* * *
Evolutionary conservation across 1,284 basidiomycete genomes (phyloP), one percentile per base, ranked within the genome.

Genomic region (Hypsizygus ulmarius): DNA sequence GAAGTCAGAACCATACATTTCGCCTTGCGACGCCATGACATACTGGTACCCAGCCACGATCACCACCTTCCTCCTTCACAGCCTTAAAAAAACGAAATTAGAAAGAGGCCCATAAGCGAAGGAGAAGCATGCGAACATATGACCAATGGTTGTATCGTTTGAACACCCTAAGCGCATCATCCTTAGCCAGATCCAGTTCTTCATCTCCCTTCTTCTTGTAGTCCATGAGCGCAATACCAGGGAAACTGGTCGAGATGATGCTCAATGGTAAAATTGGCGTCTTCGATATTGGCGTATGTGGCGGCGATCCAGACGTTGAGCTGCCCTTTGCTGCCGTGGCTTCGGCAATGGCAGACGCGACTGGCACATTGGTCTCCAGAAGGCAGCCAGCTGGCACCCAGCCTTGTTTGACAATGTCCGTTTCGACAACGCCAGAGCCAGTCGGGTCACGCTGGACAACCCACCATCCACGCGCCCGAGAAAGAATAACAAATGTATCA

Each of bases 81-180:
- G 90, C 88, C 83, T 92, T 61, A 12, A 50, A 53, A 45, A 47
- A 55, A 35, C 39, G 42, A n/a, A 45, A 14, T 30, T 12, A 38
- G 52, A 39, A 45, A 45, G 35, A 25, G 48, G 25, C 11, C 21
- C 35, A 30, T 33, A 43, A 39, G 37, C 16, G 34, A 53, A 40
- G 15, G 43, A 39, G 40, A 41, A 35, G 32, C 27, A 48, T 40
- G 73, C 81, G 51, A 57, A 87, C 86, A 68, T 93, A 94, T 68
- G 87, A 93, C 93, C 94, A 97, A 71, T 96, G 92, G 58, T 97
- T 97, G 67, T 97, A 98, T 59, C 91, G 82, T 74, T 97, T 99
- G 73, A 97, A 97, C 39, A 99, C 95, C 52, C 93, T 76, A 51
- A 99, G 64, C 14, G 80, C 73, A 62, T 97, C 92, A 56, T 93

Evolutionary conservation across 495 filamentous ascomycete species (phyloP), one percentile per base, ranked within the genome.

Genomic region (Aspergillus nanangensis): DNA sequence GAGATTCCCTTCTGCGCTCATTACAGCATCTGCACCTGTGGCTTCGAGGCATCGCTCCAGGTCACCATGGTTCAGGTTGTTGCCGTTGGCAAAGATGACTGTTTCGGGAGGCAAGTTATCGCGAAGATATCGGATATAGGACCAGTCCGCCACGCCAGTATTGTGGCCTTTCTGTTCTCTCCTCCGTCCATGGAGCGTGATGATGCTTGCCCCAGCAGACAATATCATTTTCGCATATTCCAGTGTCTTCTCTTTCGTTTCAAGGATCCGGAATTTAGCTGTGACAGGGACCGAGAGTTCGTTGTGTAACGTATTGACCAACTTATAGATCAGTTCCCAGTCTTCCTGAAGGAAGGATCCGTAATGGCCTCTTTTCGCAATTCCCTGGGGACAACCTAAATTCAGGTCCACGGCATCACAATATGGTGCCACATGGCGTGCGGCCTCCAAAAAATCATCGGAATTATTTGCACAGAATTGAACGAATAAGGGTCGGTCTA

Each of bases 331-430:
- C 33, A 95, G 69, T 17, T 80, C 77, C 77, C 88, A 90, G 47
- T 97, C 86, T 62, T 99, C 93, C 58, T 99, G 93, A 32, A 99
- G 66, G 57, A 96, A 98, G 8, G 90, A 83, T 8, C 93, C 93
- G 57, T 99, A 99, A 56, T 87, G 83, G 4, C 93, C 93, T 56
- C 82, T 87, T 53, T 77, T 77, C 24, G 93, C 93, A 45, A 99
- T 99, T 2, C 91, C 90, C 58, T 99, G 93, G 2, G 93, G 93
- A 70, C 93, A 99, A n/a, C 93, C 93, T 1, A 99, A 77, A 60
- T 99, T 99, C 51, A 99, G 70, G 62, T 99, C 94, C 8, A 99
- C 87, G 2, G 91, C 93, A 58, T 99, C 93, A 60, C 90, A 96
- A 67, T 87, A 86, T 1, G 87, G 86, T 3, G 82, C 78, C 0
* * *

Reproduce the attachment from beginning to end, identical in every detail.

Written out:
Evolutionary conservation across 1,284 basidiomycete genomes (phyloP), one percentile per base, ranked within the genome.

Genomic region (Hypsizygus ulmarius): DNA sequence GAAGTCAGAACCATACATTTCGCCTTGCGACGCCATGACATACTGGTACCCAGCCACGATCACCACCTTCCTCCTTCACAGCCTTAAAAAAACGAAATTAGAAAGAGGCCCATAAGCGAAGGAGAAGCATGCGAACATATGACCAATGGTTGTATCGTTTGAACACCCTAAGCGCATCATCCTTAGCCAGATCCAGTTCTTCATCTCCCTTCTTCTTGTAGTCCATGAGCGCAATACCAGGGAAACTGGTCGAGATGATGCTCAATGGTAAAATTGGCGTCTTCGATATTGGCGTATGTGGCGGCGATCCAGACGTTGAGCTGCCCTTTGCTGCCGTGGCTTCGGCAATGGCAGACGCGACTGGCACATTGGTCTCCAGAAGGCAGCCAGCTGGCACCCAGCCTTGTTTGACAATGTCCGTTTCGACAACGCCAGAGCCAGTCGGGTCACGCTGGACAACCCACCATCCACGCGCCCGAGAAAGAATAACAAATGTATCA

Each of bases 81-180:
- G 90, C 88, C 83, T 92, T 61, A 12, A 50, A 53, A 45, A 47
- A 55, A 35, C 39, G 42, A n/a, A 45, A 14, T 30, T 12, A 38
- G 52, A 39, A 45, A 45, G 35, A 25, G 48, G 25, C 11, C 21
- C 35, A 30, T 33, A 43, A 39, G 37, C 16, G 34, A 53, A 40
- G 15, G 43, A 39, G 40, A 41, A 35, G 32, C 27, A 48, T 40
- G 73, C 81, G 51, A 57, A 87, C 86, A 68, T 93, A 94, T 68
- G 87, A 93, C 93, C 94, A 97, A 71, T 96, G 92, G 58, T 97
- T 97, G 67, T 97, A 98, T 59, C 91, G 82, T 74, T 97, T 99
- G 73, A 97, A 97, C 39, A 99, C 95, C 52, C 93, T 76, A 51
- A 99, G 64, C 14, G 80, C 73, A 62, T 97, C 92, A 56, T 93

Evolutionary conservation across 495 filamentous ascomycete species (phyloP), one percentile per base, ranked within the genome.

Genomic region (Aspergillus nanangensis): DNA sequence GAGATTCCCTTCTGCGCTCATTACAGCATCTGCACCTGTGGCTTCGAGGCATCGCTCCAGGTCACCATGGTTCAGGTTGTTGCCGTTGGCAAAGATGACTGTTTCGGGAGGCAAGTTATCGCGAAGATATCGGATATAGGACCAGTCCGCCACGCCAGTATTGTGGCCTTTCTGTTCTCTCCTCCGTCCATGGAGCGTGATGATGCTTGCCCCAGCAGACAATATCATTTTCGCATATTCCAGTGTCTTCTCTTTCGTTTCAAGGATCCGGAATTTAGCTGTGACAGGGACCGAGAGTTCGTTGTGTAACGTATTGACCAACTTATAGATCAGTTCCCAGTCTTCCTGAAGGAAGGATCCGTAATGGCCTCTTTTCGCAATTCCCTGGGGACAACCTAAATTCAGGTCCACGGCATCACAATATGGTGCCACATGGCGTGCGGCCTCCAAAAAATCATCGGAATTATTTGCACAGAATTGAACGAATAAGGGTCGGTCTA

Each of bases 331-430:
- C 33, A 95, G 69, T 17, T 80, C 77, C 77, C 88, A 90, G 47
- T 97, C 86, T 62, T 99, C 93, C 58, T 99, G 93, A 32, A 99
- G 66, G 57, A 96, A 98, G 8, G 90, A 83, T 8, C 93, C 93
- G 57, T 99, A 99, A 56, T 87, G 83, G 4, C 93, C 93, T 56
- C 82, T 87, T 53, T 77, T 77, C 24, G 93, C 93, A 45, A 99
- T 99, T 2, C 91, C 90, C 58, T 99, G 93, G 2, G 93, G 93
- A 70, C 93, A 99, A n/a, C 93, C 93, T 1, A 99, A 77, A 60
- T 99, T 99, C 51, A 99, G 70, G 62, T 99, C 94, C 8, A 99
- C 87, G 2, G 91, C 93, A 58, T 99, C 93, A 60, C 90, A 96
- A 67, T 87, A 86, T 1, G 87, G 86, T 3, G 82, C 78, C 0